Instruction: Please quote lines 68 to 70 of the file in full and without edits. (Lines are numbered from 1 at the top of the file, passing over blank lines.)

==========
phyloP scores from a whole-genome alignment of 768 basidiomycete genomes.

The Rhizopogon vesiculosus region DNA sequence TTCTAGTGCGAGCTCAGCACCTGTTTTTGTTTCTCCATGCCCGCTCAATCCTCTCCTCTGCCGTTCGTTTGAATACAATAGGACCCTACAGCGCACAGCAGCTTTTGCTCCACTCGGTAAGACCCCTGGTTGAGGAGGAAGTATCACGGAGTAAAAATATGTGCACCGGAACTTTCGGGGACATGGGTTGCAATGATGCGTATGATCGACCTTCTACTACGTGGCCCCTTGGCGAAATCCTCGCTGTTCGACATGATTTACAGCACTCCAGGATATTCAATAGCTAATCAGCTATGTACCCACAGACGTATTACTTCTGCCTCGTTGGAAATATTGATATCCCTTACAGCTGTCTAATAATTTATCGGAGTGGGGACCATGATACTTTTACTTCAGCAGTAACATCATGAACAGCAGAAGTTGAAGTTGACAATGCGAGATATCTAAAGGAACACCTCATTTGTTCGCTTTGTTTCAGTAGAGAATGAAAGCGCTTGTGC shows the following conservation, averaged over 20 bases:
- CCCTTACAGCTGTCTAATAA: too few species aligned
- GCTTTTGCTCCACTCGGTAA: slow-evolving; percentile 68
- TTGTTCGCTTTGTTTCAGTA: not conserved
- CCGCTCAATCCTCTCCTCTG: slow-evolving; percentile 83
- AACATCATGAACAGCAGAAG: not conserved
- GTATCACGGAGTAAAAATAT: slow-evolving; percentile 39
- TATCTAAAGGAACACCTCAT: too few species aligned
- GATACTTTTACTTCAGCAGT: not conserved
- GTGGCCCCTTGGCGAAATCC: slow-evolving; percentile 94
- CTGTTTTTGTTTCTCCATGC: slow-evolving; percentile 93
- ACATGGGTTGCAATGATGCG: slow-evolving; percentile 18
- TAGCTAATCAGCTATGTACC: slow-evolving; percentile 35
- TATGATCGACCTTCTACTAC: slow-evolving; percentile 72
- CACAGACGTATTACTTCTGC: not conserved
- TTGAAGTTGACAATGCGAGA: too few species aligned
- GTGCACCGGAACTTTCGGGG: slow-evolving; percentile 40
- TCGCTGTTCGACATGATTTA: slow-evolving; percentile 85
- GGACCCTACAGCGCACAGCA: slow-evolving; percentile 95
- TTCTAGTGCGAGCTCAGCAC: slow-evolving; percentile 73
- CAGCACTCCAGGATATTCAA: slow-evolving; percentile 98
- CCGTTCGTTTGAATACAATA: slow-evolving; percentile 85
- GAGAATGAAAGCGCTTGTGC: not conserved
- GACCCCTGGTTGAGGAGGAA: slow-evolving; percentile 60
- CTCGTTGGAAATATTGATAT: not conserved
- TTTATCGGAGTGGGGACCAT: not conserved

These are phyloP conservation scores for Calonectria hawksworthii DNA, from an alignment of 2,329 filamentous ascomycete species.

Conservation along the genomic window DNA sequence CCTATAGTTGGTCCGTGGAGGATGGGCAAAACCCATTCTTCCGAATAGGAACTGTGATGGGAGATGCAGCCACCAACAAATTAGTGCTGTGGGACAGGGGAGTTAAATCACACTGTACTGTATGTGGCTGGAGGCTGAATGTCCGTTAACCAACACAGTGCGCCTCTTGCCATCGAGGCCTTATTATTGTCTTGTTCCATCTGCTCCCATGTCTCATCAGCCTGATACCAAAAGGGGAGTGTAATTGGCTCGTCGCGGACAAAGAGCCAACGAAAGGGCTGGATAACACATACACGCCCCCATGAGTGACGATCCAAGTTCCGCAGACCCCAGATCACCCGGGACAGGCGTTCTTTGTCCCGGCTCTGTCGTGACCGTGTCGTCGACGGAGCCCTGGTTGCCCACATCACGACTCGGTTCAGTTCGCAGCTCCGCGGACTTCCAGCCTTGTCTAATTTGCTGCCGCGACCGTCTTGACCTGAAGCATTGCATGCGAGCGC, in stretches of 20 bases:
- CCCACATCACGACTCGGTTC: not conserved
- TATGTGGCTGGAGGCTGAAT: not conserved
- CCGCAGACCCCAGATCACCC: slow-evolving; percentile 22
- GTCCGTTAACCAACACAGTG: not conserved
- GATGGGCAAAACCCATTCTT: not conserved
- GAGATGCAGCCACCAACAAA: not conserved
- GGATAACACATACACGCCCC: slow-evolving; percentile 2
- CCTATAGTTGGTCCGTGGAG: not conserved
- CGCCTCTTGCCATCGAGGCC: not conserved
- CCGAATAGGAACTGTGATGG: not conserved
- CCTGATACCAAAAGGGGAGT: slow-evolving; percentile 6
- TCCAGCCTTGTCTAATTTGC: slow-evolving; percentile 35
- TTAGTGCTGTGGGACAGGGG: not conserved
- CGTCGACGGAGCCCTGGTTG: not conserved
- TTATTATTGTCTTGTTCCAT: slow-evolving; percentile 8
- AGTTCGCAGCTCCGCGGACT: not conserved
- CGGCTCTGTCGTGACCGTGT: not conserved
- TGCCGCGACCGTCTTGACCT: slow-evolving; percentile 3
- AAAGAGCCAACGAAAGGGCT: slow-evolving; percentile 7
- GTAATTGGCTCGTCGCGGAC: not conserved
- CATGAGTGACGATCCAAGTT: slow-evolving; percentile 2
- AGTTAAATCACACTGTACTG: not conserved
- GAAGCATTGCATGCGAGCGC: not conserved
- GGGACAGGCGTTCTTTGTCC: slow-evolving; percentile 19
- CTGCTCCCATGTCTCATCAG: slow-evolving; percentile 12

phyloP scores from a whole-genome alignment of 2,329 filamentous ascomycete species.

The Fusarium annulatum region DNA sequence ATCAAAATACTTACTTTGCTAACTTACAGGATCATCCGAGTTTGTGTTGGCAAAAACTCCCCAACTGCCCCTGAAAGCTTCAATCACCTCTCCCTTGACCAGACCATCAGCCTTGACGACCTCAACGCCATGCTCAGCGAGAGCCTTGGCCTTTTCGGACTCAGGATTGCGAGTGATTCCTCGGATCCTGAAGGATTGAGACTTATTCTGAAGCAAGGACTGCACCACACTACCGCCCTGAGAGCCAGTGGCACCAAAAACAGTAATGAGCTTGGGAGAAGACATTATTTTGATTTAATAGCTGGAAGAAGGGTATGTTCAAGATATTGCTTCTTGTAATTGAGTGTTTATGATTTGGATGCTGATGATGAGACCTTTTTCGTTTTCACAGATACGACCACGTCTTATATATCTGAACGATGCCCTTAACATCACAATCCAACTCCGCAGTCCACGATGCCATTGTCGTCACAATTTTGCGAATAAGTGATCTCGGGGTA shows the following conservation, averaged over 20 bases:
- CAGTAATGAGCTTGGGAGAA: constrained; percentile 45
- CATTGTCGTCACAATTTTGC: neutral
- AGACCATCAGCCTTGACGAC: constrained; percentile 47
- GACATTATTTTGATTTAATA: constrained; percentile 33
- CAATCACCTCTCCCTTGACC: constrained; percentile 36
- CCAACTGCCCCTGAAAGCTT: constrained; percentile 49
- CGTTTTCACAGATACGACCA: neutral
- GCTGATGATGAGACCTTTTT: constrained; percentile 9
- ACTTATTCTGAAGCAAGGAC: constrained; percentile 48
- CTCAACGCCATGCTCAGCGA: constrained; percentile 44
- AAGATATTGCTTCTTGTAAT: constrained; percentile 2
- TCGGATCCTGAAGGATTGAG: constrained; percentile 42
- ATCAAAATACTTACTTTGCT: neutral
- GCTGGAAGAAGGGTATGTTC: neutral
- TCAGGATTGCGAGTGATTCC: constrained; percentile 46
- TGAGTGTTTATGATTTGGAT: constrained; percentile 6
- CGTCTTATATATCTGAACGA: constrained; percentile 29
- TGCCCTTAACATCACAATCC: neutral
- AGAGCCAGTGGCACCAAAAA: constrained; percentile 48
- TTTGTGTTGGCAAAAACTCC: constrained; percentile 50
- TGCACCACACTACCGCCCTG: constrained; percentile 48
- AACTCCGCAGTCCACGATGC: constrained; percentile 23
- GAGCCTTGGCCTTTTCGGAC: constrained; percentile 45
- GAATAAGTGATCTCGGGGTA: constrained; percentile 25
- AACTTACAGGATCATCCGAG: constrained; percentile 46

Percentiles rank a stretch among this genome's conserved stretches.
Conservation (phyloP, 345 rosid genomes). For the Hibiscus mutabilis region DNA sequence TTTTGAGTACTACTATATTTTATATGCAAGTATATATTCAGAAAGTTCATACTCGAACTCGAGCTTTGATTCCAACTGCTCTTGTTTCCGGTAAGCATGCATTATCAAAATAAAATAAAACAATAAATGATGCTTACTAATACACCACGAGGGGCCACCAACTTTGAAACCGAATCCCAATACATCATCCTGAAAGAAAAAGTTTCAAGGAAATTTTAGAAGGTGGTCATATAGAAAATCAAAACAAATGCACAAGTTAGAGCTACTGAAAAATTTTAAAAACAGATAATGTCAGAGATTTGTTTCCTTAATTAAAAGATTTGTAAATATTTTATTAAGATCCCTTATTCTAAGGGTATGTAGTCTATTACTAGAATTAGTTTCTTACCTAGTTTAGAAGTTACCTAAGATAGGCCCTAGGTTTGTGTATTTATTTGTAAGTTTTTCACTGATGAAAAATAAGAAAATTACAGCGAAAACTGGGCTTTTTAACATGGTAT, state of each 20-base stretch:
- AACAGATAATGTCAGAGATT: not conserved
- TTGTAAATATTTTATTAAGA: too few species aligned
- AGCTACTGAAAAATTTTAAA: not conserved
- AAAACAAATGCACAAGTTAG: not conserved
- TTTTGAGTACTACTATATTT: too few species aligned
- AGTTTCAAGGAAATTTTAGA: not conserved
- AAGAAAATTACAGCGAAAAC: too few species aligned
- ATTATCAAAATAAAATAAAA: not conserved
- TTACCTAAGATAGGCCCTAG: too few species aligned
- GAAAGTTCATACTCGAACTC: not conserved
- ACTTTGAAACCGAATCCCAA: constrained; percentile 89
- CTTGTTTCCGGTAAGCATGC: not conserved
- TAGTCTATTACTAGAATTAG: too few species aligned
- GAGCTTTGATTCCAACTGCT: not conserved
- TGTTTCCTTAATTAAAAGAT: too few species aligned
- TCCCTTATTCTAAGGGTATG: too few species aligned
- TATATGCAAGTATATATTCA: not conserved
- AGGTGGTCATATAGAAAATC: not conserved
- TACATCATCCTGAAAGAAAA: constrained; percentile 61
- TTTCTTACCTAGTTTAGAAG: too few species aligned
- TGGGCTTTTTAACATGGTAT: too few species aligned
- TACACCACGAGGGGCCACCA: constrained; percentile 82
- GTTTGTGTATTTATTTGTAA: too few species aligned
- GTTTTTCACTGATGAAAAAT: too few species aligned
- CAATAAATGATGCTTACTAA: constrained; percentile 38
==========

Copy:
- TCGGATCCTGAAGGATTGAG: constrained; percentile 42
- ATCAAAATACTTACTTTGCT: neutral
- GCTGGAAGAAGGGTATGTTC: neutral